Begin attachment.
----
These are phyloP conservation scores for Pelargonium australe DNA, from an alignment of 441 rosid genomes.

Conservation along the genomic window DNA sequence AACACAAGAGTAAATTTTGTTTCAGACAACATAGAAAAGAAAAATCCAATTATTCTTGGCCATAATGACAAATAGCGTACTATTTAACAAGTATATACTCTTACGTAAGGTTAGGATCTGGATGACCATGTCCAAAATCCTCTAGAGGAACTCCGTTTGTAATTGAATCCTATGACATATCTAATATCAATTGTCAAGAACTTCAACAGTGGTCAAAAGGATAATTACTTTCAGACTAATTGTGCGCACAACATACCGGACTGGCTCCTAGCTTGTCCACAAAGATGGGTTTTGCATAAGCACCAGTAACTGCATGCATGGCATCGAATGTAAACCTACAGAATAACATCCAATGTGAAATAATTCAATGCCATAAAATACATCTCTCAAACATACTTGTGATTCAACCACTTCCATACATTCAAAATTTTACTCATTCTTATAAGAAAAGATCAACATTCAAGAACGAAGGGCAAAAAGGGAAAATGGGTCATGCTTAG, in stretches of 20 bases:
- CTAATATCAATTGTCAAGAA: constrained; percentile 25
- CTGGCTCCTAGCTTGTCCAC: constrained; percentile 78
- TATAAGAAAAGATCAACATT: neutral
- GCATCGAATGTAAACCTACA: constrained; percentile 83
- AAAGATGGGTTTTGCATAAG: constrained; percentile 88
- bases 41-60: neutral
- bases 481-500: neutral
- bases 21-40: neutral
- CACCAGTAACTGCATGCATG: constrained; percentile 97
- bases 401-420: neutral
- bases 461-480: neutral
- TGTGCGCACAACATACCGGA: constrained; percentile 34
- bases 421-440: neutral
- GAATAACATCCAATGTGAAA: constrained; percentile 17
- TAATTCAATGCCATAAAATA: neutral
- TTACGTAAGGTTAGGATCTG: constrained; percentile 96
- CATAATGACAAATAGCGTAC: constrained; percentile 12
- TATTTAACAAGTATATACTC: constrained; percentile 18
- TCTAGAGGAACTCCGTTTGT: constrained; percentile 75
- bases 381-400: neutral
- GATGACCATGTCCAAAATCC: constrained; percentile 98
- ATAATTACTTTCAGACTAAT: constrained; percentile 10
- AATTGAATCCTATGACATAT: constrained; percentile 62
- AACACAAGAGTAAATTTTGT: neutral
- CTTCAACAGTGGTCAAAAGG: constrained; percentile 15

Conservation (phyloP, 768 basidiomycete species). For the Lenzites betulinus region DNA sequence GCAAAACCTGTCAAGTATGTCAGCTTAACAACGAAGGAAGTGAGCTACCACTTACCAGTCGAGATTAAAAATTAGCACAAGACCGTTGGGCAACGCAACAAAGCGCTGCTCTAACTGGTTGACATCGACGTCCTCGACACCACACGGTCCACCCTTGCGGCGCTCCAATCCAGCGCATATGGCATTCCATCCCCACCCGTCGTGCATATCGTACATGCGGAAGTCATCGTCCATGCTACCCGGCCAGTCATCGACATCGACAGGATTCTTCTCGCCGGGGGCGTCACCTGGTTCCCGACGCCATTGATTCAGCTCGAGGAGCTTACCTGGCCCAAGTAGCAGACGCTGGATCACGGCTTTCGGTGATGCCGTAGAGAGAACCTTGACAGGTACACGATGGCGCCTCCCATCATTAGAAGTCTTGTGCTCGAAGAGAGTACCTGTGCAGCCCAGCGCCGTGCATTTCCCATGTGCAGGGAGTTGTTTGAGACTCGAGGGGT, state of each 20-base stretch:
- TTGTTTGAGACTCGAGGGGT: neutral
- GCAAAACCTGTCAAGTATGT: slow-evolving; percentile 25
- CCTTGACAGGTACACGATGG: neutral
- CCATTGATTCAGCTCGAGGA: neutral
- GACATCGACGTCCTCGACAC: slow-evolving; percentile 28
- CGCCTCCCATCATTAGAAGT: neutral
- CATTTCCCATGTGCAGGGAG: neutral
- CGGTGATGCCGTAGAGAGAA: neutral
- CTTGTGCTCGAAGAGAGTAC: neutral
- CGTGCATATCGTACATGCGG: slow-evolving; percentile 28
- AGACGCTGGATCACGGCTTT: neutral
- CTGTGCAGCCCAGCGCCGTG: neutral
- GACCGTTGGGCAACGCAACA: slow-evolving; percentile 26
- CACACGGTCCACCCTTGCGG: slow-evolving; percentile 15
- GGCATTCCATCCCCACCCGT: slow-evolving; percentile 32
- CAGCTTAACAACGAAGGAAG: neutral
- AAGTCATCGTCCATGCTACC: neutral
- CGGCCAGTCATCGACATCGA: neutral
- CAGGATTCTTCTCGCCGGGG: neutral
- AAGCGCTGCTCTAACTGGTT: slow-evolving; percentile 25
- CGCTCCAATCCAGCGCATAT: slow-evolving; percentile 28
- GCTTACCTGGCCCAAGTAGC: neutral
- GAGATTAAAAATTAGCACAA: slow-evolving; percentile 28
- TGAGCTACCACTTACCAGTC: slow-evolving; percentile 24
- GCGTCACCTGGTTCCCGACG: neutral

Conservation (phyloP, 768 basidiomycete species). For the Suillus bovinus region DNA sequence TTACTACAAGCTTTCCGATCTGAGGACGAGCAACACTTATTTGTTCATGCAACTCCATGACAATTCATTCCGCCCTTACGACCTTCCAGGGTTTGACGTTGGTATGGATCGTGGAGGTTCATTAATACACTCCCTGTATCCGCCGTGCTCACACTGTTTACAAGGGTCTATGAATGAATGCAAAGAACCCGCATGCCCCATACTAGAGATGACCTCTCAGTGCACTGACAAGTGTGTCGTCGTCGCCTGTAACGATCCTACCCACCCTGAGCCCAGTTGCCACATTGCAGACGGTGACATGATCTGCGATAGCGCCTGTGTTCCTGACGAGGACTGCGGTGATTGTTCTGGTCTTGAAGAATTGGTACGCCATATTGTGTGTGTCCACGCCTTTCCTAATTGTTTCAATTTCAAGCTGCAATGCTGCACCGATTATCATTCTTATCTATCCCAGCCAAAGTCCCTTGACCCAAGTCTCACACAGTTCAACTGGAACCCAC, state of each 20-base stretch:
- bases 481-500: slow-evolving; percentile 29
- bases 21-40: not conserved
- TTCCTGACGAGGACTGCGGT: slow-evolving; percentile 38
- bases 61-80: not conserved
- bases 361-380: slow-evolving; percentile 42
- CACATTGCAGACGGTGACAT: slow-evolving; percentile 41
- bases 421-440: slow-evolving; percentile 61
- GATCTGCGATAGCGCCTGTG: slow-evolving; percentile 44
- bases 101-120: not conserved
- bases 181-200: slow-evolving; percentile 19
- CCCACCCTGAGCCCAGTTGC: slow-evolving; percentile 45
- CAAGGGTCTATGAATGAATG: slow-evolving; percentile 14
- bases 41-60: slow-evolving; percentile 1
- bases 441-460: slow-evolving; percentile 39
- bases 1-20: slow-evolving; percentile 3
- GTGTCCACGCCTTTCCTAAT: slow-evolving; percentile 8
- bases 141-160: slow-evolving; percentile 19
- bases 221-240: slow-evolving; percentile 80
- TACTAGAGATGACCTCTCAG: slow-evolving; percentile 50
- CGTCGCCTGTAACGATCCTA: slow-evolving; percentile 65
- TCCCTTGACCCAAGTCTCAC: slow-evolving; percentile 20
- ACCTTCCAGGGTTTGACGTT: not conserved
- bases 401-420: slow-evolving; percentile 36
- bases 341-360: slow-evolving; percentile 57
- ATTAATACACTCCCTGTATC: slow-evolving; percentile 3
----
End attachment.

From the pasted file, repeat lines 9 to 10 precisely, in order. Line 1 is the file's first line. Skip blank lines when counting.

- bases 481-500: neutral
- bases 21-40: neutral